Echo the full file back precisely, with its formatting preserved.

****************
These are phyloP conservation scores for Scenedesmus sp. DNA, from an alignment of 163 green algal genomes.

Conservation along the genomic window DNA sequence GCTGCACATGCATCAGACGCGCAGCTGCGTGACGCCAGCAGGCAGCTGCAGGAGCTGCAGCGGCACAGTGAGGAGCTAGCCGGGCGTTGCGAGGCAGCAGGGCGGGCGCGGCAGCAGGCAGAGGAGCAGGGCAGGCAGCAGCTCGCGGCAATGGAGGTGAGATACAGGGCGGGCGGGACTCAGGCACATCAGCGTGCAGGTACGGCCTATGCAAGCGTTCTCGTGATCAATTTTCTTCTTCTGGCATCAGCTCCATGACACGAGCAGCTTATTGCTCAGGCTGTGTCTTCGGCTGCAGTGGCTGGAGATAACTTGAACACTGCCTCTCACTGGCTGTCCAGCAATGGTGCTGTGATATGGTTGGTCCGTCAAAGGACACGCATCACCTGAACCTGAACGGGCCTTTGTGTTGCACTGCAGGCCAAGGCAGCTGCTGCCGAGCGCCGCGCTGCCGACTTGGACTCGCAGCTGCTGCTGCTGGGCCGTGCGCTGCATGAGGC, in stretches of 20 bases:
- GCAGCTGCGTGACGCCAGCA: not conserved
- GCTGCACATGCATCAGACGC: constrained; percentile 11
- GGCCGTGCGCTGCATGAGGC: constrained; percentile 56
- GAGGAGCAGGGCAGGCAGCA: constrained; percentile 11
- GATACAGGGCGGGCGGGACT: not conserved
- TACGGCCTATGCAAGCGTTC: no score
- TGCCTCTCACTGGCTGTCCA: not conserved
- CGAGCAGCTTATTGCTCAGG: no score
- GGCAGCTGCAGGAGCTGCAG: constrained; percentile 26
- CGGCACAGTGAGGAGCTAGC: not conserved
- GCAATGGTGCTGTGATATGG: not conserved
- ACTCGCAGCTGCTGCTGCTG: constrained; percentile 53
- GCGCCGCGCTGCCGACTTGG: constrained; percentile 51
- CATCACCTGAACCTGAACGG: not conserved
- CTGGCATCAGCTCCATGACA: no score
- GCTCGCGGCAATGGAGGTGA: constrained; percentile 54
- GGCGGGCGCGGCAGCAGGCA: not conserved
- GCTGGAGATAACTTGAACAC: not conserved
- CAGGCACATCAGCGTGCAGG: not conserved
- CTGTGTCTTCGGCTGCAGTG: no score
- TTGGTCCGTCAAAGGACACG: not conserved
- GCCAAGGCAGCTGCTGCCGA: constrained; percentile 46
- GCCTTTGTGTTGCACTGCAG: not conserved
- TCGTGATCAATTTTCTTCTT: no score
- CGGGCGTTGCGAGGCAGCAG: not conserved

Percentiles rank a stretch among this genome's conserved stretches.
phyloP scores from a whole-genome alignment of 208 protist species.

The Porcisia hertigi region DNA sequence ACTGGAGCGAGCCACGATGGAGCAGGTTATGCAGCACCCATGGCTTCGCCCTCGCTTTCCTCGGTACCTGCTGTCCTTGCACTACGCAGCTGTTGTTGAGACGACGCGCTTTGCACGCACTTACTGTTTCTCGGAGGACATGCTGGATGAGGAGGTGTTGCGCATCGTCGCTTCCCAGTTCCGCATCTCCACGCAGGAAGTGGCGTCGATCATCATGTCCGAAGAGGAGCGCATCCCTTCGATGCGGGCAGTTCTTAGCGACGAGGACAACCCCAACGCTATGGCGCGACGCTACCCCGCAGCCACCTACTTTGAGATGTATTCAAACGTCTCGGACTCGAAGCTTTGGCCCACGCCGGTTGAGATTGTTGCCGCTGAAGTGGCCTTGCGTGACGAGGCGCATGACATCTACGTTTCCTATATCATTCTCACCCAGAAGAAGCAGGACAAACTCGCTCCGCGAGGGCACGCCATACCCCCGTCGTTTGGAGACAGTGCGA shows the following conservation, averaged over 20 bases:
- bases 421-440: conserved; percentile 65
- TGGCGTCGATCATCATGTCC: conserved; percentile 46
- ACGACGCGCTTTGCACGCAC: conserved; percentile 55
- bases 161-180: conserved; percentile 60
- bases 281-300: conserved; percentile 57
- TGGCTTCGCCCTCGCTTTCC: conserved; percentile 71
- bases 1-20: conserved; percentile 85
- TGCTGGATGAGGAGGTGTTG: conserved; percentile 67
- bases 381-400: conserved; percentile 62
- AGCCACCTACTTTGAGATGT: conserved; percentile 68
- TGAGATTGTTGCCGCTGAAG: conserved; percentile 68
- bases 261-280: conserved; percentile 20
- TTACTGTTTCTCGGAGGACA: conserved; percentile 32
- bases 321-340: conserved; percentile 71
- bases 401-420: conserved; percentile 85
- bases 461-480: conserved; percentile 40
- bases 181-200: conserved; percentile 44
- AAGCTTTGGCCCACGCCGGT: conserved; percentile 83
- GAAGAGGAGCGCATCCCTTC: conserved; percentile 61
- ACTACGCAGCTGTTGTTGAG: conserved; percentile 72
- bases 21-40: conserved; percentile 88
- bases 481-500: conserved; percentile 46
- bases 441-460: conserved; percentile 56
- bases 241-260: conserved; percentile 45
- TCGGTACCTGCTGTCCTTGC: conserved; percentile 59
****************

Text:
These are phyloP conservation scores for Scenedesmus sp. DNA, from an alignment of 163 green algal genomes.

Conservation along the genomic window DNA sequence GCTGCACATGCATCAGACGCGCAGCTGCGTGACGCCAGCAGGCAGCTGCAGGAGCTGCAGCGGCACAGTGAGGAGCTAGCCGGGCGTTGCGAGGCAGCAGGGCGGGCGCGGCAGCAGGCAGAGGAGCAGGGCAGGCAGCAGCTCGCGGCAATGGAGGTGAGATACAGGGCGGGCGGGACTCAGGCACATCAGCGTGCAGGTACGGCCTATGCAAGCGTTCTCGTGATCAATTTTCTTCTTCTGGCATCAGCTCCATGACACGAGCAGCTTATTGCTCAGGCTGTGTCTTCGGCTGCAGTGGCTGGAGATAACTTGAACACTGCCTCTCACTGGCTGTCCAGCAATGGTGCTGTGATATGGTTGGTCCGTCAAAGGACACGCATCACCTGAACCTGAACGGGCCTTTGTGTTGCACTGCAGGCCAAGGCAGCTGCTGCCGAGCGCCGCGCTGCCGACTTGGACTCGCAGCTGCTGCTGCTGGGCCGTGCGCTGCATGAGGC, in stretches of 20 bases:
- GCAGCTGCGTGACGCCAGCA: not conserved
- GCTGCACATGCATCAGACGC: constrained; percentile 11
- GGCCGTGCGCTGCATGAGGC: constrained; percentile 56
- GAGGAGCAGGGCAGGCAGCA: constrained; percentile 11
- GATACAGGGCGGGCGGGACT: not conserved
- TACGGCCTATGCAAGCGTTC: no score
- TGCCTCTCACTGGCTGTCCA: not conserved
- CGAGCAGCTTATTGCTCAGG: no score
- GGCAGCTGCAGGAGCTGCAG: constrained; percentile 26
- CGGCACAGTGAGGAGCTAGC: not conserved
- GCAATGGTGCTGTGATATGG: not conserved
- ACTCGCAGCTGCTGCTGCTG: constrained; percentile 53
- GCGCCGCGCTGCCGACTTGG: constrained; percentile 51
- CATCACCTGAACCTGAACGG: not conserved
- CTGGCATCAGCTCCATGACA: no score
- GCTCGCGGCAATGGAGGTGA: constrained; percentile 54
- GGCGGGCGCGGCAGCAGGCA: not conserved
- GCTGGAGATAACTTGAACAC: not conserved
- CAGGCACATCAGCGTGCAGG: not conserved
- CTGTGTCTTCGGCTGCAGTG: no score
- TTGGTCCGTCAAAGGACACG: not conserved
- GCCAAGGCAGCTGCTGCCGA: constrained; percentile 46
- GCCTTTGTGTTGCACTGCAG: not conserved
- TCGTGATCAATTTTCTTCTT: no score
- CGGGCGTTGCGAGGCAGCAG: not conserved

Percentiles rank a stretch among this genome's conserved stretches.
phyloP scores from a whole-genome alignment of 208 protist species.

The Porcisia hertigi region DNA sequence ACTGGAGCGAGCCACGATGGAGCAGGTTATGCAGCACCCATGGCTTCGCCCTCGCTTTCCTCGGTACCTGCTGTCCTTGCACTACGCAGCTGTTGTTGAGACGACGCGCTTTGCACGCACTTACTGTTTCTCGGAGGACATGCTGGATGAGGAGGTGTTGCGCATCGTCGCTTCCCAGTTCCGCATCTCCACGCAGGAAGTGGCGTCGATCATCATGTCCGAAGAGGAGCGCATCCCTTCGATGCGGGCAGTTCTTAGCGACGAGGACAACCCCAACGCTATGGCGCGACGCTACCCCGCAGCCACCTACTTTGAGATGTATTCAAACGTCTCGGACTCGAAGCTTTGGCCCACGCCGGTTGAGATTGTTGCCGCTGAAGTGGCCTTGCGTGACGAGGCGCATGACATCTACGTTTCCTATATCATTCTCACCCAGAAGAAGCAGGACAAACTCGCTCCGCGAGGGCACGCCATACCCCCGTCGTTTGGAGACAGTGCGA shows the following conservation, averaged over 20 bases:
- bases 421-440: conserved; percentile 65
- TGGCGTCGATCATCATGTCC: conserved; percentile 46
- ACGACGCGCTTTGCACGCAC: conserved; percentile 55
- bases 161-180: conserved; percentile 60
- bases 281-300: conserved; percentile 57
- TGGCTTCGCCCTCGCTTTCC: conserved; percentile 71
- bases 1-20: conserved; percentile 85
- TGCTGGATGAGGAGGTGTTG: conserved; percentile 67
- bases 381-400: conserved; percentile 62
- AGCCACCTACTTTGAGATGT: conserved; percentile 68
- TGAGATTGTTGCCGCTGAAG: conserved; percentile 68
- bases 261-280: conserved; percentile 20
- TTACTGTTTCTCGGAGGACA: conserved; percentile 32
- bases 321-340: conserved; percentile 71
- bases 401-420: conserved; percentile 85
- bases 461-480: conserved; percentile 40
- bases 181-200: conserved; percentile 44
- AAGCTTTGGCCCACGCCGGT: conserved; percentile 83
- GAAGAGGAGCGCATCCCTTC: conserved; percentile 61
- ACTACGCAGCTGTTGTTGAG: conserved; percentile 72
- bases 21-40: conserved; percentile 88
- bases 481-500: conserved; percentile 46
- bases 441-460: conserved; percentile 56
- bases 241-260: conserved; percentile 45
- TCGGTACCTGCTGTCCTTGC: conserved; percentile 59